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21 Cards in this Set

  • Front
  • Back
semicircular or angular extension at the east end of a basilica or Christian church
Spanish term for Moorish woodwork or joinery, usually made of Spanish cedar, which is soft and fine-grained, somewhat like red pine
an exterior support built against a wall; particularly seen in Gothic architecture, where it was introduced as extra masonry to resist the heavy thrust of the arched stone roof of the building
a story above an adjoining roof; … windows in the nave wall of a church are those above the roof of the side aisles; in general, a window placed near the top of the wall
ornament used on the sides of pinnacles, usually leaf or bud shaped; commonly seen in Gothic architecture
a semicircular arch that springs directly from a Renaissance column capital or pier and is trimmed with an architrave molding; usually seen in series
Florentine Arch
in Gothic architecture, an arch springing from the wall of a building to an exterior stone pier; intended as a counterthrust weight to resist the thrust of the arched roof
Flying Buttress
a projecting stone waterspout grotesquely carved in fantastic animal or bird form; used in Gothic architecture
the large, two-storied central hall of a medieval castle, used principally for dining and entertaining
Great Hall
a carved Gothic panel enrichment that resembles folded linen or a scroll of linen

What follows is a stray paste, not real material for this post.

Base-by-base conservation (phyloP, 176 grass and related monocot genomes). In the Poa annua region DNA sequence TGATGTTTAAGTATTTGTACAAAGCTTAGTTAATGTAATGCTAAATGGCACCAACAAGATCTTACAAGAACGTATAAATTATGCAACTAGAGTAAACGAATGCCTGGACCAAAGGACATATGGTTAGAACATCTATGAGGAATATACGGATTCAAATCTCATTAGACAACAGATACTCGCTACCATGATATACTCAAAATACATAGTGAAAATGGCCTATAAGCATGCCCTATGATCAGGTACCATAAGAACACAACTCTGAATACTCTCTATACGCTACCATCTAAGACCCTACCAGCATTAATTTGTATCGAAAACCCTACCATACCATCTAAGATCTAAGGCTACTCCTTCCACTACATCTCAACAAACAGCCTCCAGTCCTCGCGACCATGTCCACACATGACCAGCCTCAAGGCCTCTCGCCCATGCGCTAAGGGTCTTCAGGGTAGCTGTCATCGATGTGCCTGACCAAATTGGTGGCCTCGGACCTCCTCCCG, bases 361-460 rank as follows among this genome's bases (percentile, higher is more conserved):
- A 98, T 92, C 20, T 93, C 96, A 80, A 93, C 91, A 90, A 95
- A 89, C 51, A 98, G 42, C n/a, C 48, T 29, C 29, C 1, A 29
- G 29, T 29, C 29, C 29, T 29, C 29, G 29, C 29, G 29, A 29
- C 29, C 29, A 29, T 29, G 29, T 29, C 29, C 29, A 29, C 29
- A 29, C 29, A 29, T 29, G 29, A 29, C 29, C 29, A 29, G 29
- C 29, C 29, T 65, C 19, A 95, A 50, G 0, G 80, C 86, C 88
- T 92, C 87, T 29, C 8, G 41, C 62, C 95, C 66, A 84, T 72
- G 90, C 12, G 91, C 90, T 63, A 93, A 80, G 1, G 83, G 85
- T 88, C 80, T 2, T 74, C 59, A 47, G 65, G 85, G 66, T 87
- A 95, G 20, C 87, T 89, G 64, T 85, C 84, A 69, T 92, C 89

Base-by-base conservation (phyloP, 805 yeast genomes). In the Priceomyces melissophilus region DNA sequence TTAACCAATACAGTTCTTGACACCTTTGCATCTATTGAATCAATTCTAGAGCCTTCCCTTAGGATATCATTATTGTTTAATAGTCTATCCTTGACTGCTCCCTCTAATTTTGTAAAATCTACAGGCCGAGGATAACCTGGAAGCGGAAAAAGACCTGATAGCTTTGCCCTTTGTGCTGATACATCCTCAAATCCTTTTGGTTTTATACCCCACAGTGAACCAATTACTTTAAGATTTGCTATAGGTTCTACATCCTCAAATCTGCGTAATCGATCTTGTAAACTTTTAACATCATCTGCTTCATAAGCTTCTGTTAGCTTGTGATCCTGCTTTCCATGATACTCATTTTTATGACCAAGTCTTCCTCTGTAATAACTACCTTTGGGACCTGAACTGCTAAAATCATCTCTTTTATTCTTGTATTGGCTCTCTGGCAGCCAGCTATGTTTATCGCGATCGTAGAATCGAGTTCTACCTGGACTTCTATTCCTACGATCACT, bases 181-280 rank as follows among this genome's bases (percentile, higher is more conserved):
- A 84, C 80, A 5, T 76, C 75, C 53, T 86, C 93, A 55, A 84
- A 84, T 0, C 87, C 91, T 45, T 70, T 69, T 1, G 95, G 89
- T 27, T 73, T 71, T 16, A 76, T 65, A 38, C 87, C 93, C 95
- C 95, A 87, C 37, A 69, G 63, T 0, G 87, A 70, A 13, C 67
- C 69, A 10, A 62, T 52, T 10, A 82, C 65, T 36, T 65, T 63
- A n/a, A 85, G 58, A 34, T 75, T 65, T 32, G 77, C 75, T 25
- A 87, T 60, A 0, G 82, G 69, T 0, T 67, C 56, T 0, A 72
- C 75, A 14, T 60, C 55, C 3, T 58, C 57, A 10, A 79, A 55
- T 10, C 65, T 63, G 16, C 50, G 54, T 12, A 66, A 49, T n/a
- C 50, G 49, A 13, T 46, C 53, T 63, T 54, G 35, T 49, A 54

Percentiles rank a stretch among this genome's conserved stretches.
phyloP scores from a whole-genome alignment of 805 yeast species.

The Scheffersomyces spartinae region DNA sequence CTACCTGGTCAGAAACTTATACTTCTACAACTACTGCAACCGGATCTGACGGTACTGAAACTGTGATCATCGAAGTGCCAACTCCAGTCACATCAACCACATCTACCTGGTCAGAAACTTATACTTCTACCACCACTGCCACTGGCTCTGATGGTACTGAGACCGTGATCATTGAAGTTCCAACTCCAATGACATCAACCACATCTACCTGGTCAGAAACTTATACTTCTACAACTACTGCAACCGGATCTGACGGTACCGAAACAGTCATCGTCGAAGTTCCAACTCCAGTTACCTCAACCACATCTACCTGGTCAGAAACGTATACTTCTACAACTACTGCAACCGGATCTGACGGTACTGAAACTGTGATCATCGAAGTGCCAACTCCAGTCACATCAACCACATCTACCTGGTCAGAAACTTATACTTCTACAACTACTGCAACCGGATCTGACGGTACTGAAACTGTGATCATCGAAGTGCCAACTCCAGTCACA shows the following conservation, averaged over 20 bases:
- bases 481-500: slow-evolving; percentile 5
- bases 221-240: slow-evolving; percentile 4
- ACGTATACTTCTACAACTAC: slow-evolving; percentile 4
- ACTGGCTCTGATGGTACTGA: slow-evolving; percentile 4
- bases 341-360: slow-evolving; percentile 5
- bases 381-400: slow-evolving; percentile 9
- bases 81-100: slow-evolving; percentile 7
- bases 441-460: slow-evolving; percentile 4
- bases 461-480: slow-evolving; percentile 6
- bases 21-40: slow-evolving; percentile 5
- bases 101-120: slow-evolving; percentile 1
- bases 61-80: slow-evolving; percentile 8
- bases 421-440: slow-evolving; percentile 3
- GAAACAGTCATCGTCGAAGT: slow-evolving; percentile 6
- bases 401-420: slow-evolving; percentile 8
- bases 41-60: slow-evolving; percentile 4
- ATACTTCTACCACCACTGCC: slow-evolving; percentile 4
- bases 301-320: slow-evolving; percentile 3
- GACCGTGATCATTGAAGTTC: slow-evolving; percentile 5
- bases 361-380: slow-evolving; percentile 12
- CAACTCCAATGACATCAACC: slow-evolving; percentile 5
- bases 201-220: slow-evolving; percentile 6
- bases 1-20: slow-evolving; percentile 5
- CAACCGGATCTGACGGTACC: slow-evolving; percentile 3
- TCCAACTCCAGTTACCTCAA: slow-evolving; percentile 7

a vertical or horizontal bar that acts as a division piece between windows or glass panels
the main or central part of a cruciform church, usually flanked by aisles and terminated by an apse
in Gothic architecture, a doorway or window with a point on the top, like an arrow directing eyes upward; produced by two curves that meet in the centre forming a point; an arch with a pointed apex
Pointed Arch
a four-lobed ornamentation
a dining hall, especially in ecclesiastical or collegiate buildings
the framework of arched ribs which support light masonry
Ribbed Vaulting
a circular window with mullions of tracery radiating from a center in wheel form, the spaces between being filled with richly colored glass; originally introduced in Gothic cathedrals, the form was later applied to wood paneling and furniture design
Rose Window
the stone mullions in a Gothic window
in church architecture, that portion of a building that crosses the nave at right angles, near the apse or east end of the building
a three-lobed ornamentation resembling a clover
Spanish term for small lacelike patterns of plaster relief that were colored and used extensively on the walls of Moorish rooms